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High prices, few discounts and low inventory await car shoppers

Daniel Acker | Bloomberg | Getty Images

Car shoppers hoping to cash in on Memorial Day weekend sales events may want to rein in their expectations.

On top of reduced inventory due to a shortage of microchips — key parts needed for today’s autos to operate — and unrelenting consumer demand pushing prices higher, there are fewer incentives being offered by manufacturers and dealers.

The average incentive is $2,957, down from $4,825 in May 2020 and $3,878 in May 2019, according to a new forecast from J.D. Power and LMC Automotive.

“People will be in for a bit of a surprise,” said Ivan Drury, senior manager of insights at Edmunds.com. “There will be little to no negotiation on price.

“We’re seeing more people pay sticker price or above.”

At the start of the pandemic more than a year ago, when dealerships and manufacturing plants were shut down, chipmakers pivoted to

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High Prices, Limited Inventory Expected This Spring

High demand and a manufacturing shortage of semiconductors — microchip technology used for power steering, brakes and other important vehicle operations — have caused new car inventory at dealerships to dwindle, CNBC reports. Buyers turning to used-car lots to find a more affordable option haven’t had much luck, either.



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20 Items You Will Regret Buying This Summer, Adult, Business, Business Finance and Industry, Buying, Car, Car Interior, Car Ownership, Car Salesperson, Charming, Consumerism, Couple – Relationship, Customer, Dashboard, Explaining, Finance and Economy, Gesturing, Global Business, Holiday – Event, Land Vehicle, Married, Mode of Transport, New, Passenger, Passenger Cabin, Persuasion, Professional Occupation, Retail, Sales Clerk, Sales Occupation, Saleswoman, Shopping, Skill, Steering Wheel, Trading, Transportation, Uncertainty, Vehicle Interior, Wealth, car dealership, family, finance, heterosexual couple, horizontal, men, photography, side view, women

See: 25 Ways the Coronavirus Has Upended the Auto Industry Across the Globe

Find: 25 Tips and

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Buy the Car You Loved in High School (Without Losing Your Shirt)

A few decades late, you’ve finally got the cash to buy the car you coveted in high school. You can picture yourself behind the wheel, finally looking really cool. But do you have any idea what you’re getting yourself into?



a man sitting in a car: Here’s how the experts say to make your classic dream car a reality.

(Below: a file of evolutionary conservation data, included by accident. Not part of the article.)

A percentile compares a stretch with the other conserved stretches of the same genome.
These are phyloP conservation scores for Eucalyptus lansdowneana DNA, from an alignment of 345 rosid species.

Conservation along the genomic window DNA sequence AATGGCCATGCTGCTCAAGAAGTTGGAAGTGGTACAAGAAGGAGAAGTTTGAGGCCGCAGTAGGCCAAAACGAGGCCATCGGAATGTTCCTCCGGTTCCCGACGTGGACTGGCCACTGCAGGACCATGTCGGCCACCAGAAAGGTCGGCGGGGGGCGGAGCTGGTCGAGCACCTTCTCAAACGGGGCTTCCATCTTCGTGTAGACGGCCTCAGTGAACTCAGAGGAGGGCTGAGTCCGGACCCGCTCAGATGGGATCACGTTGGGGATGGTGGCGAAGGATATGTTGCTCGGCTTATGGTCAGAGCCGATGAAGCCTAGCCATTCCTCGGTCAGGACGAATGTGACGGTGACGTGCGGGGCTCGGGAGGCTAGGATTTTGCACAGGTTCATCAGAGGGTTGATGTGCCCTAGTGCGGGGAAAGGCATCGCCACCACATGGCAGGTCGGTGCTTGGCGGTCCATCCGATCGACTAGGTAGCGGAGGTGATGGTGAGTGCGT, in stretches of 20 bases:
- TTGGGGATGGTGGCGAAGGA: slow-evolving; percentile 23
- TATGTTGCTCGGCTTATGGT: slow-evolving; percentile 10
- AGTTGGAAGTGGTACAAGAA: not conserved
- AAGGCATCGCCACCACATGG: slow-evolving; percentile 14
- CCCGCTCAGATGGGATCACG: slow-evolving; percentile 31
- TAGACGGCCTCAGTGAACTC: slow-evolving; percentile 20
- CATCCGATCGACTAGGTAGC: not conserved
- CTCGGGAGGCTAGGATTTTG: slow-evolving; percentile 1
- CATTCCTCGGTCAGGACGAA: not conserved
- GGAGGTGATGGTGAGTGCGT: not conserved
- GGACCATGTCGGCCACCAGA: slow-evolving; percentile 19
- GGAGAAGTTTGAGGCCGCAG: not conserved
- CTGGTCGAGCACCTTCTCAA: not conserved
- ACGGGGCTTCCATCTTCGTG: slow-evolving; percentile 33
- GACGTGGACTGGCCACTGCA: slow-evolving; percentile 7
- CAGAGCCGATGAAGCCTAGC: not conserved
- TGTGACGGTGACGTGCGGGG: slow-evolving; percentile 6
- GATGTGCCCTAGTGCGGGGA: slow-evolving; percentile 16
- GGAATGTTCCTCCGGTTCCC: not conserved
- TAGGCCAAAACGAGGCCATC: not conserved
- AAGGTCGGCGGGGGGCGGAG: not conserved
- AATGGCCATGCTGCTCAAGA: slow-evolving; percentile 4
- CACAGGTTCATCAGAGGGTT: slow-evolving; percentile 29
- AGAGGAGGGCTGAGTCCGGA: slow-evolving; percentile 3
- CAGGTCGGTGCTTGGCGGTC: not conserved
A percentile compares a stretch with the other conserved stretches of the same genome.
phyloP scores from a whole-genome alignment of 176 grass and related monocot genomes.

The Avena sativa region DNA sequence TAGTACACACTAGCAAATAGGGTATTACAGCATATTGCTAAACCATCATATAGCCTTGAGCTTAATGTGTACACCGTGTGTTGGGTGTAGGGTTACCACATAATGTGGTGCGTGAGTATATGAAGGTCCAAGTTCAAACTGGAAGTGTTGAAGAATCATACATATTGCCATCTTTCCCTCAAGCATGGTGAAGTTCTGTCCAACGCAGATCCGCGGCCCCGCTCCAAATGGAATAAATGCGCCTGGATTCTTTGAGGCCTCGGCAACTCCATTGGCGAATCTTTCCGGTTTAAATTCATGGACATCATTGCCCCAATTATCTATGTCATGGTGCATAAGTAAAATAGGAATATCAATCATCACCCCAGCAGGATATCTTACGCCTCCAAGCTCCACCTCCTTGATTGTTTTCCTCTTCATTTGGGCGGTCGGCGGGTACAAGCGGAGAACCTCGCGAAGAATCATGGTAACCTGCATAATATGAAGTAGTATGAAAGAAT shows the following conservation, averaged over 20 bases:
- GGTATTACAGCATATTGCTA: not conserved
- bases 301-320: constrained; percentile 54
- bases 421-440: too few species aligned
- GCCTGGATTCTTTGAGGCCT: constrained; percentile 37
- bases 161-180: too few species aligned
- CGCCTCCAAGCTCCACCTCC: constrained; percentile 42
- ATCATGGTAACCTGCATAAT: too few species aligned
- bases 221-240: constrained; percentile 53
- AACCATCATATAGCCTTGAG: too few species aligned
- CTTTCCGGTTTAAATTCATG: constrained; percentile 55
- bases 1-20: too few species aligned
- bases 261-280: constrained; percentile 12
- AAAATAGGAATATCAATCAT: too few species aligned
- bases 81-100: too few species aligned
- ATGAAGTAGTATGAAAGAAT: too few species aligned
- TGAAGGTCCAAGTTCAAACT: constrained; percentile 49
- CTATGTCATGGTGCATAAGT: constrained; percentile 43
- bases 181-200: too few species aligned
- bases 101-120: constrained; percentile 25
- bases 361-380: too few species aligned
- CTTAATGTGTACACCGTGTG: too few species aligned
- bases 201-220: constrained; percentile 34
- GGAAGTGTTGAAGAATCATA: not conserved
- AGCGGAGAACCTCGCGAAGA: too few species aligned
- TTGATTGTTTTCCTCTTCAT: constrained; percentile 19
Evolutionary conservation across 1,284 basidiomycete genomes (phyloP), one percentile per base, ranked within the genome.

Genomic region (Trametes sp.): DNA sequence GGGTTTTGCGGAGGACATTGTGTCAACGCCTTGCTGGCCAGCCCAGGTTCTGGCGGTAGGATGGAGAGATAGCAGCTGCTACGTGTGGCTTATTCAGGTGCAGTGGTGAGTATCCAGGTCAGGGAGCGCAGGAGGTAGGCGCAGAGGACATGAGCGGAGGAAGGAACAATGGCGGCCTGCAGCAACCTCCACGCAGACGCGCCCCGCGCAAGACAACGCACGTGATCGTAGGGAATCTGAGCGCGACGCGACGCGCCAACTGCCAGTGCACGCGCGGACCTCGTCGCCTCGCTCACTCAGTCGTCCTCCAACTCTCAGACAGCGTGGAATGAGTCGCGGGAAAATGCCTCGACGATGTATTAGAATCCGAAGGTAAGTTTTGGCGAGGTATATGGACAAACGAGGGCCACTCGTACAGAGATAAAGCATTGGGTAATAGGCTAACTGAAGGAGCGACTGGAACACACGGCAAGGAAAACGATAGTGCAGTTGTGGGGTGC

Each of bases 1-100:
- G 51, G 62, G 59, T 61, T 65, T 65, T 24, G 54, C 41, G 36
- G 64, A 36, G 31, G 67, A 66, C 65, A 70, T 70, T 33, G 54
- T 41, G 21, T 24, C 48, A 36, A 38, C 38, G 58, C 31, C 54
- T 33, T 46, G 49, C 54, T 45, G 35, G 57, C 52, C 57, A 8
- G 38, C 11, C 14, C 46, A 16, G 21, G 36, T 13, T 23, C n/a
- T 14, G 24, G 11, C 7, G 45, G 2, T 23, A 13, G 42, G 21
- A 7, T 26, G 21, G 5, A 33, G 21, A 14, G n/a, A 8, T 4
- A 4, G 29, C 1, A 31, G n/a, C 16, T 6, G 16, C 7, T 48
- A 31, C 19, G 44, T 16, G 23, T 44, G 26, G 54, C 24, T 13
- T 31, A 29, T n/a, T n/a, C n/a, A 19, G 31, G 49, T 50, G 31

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Here’s how the experts say to make your classic dream car a reality.

“I tell people, ‘Cool your heels, you’ve waited this long, find the best one you can,” says John DiPietro, editor for classic car dealer Carroll Street Auto in Manchester, New Hampshire, and former automotive editor at Edmunds.com.

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Nothing about buying your dream car will be easier than buying a new car. For example, most banks usually don’t finance expensive 20-year-old collector cars. You’ll need cash or a really low-interest personal loan. And without special classic car insurance, it’s valued as just another old beater if it gets totaled.

And keep

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US Car Sales Shift Into High Gear In Q1

The car buying craze is on. According to recent reports, consumers are snapping up new vehicles at pre-pandemic levels, as a  massive case of FOMO (fear of missing out) seems to be sweeping the entire commerce landscape.

Auto sales were up 8 percent in Q1, as vaccines continued to circulate and consumer confidence in an eventual return to normal began to tick up, leading to vehicle shortages that have only accelerated the buying binge, according to Bloomberg reports. According to researcher J.D. Power, retail deliveries are forecast to have reached 3.16 million vehicles during Q1, the second-highest total on record.

“There’s a little FOMO going on here, fear of missing out,” said Jeff Schuster, president of the Americas and global vehicle forecasting at researcher LMC Automotive. “Consumers have sacrificed on choice because the color combination or option combination they wanted wasn’t available,

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